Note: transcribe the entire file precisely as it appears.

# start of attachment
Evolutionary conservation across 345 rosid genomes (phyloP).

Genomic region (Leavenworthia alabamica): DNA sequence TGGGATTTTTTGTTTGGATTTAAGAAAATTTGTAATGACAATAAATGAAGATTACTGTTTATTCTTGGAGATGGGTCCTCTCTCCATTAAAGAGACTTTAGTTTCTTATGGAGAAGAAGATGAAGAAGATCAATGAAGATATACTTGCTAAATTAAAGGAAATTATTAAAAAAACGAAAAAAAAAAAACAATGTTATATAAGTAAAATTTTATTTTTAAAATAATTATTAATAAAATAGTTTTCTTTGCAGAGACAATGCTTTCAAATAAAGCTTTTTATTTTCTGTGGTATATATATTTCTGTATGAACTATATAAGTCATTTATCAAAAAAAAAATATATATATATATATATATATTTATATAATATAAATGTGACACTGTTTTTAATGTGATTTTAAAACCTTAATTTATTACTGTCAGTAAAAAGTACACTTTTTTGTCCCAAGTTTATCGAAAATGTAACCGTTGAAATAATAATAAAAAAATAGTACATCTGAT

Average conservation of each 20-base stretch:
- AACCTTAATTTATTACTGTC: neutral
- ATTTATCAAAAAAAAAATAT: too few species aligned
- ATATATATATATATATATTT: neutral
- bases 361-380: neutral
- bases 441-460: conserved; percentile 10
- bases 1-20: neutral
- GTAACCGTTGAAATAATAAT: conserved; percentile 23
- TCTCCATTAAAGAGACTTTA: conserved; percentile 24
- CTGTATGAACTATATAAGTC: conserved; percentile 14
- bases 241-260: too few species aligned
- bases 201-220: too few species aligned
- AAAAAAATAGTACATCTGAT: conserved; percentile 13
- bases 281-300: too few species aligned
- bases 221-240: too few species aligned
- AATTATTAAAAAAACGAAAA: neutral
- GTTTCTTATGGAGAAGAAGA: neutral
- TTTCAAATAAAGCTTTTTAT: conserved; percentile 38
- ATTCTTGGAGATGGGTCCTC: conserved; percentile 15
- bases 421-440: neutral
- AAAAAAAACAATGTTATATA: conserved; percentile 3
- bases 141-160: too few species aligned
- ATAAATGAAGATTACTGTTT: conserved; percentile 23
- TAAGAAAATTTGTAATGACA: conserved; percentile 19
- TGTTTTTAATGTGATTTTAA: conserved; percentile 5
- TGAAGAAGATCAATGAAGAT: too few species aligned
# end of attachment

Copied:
Evolutionary conservation across 345 rosid genomes (phyloP).

Genomic region (Leavenworthia alabamica): DNA sequence TGGGATTTTTTGTTTGGATTTAAGAAAATTTGTAATGACAATAAATGAAGATTACTGTTTATTCTTGGAGATGGGTCCTCTCTCCATTAAAGAGACTTTAGTTTCTTATGGAGAAGAAGATGAAGAAGATCAATGAAGATATACTTGCTAAATTAAAGGAAATTATTAAAAAAACGAAAAAAAAAAAACAATGTTATATAAGTAAAATTTTATTTTTAAAATAATTATTAATAAAATAGTTTTCTTTGCAGAGACAATGCTTTCAAATAAAGCTTTTTATTTTCTGTGGTATATATATTTCTGTATGAACTATATAAGTCATTTATCAAAAAAAAAATATATATATATATATATATATTTATATAATATAAATGTGACACTGTTTTTAATGTGATTTTAAAACCTTAATTTATTACTGTCAGTAAAAAGTACACTTTTTTGTCCCAAGTTTATCGAAAATGTAACCGTTGAAATAATAATAAAAAAATAGTACATCTGAT

Average conservation of each 20-base stretch:
- AACCTTAATTTATTACTGTC: neutral
- ATTTATCAAAAAAAAAATAT: too few species aligned
- ATATATATATATATATATTT: neutral
- bases 361-380: neutral
- bases 441-460: conserved; percentile 10
- bases 1-20: neutral
- GTAACCGTTGAAATAATAAT: conserved; percentile 23
- TCTCCATTAAAGAGACTTTA: conserved; percentile 24
- CTGTATGAACTATATAAGTC: conserved; percentile 14
- bases 241-260: too few species aligned
- bases 201-220: too few species aligned
- AAAAAAATAGTACATCTGAT: conserved; percentile 13
- bases 281-300: too few species aligned
- bases 221-240: too few species aligned
- AATTATTAAAAAAACGAAAA: neutral
- GTTTCTTATGGAGAAGAAGA: neutral
- TTTCAAATAAAGCTTTTTAT: conserved; percentile 38
- ATTCTTGGAGATGGGTCCTC: conserved; percentile 15
- bases 421-440: neutral
- AAAAAAAACAATGTTATATA: conserved; percentile 3
- bases 141-160: too few species aligned
- ATAAATGAAGATTACTGTTT: conserved; percentile 23
- TAAGAAAATTTGTAATGACA: conserved; percentile 19
- TGTTTTTAATGTGATTTTAA: conserved; percentile 5
- TGAAGAAGATCAATGAAGAT: too few species aligned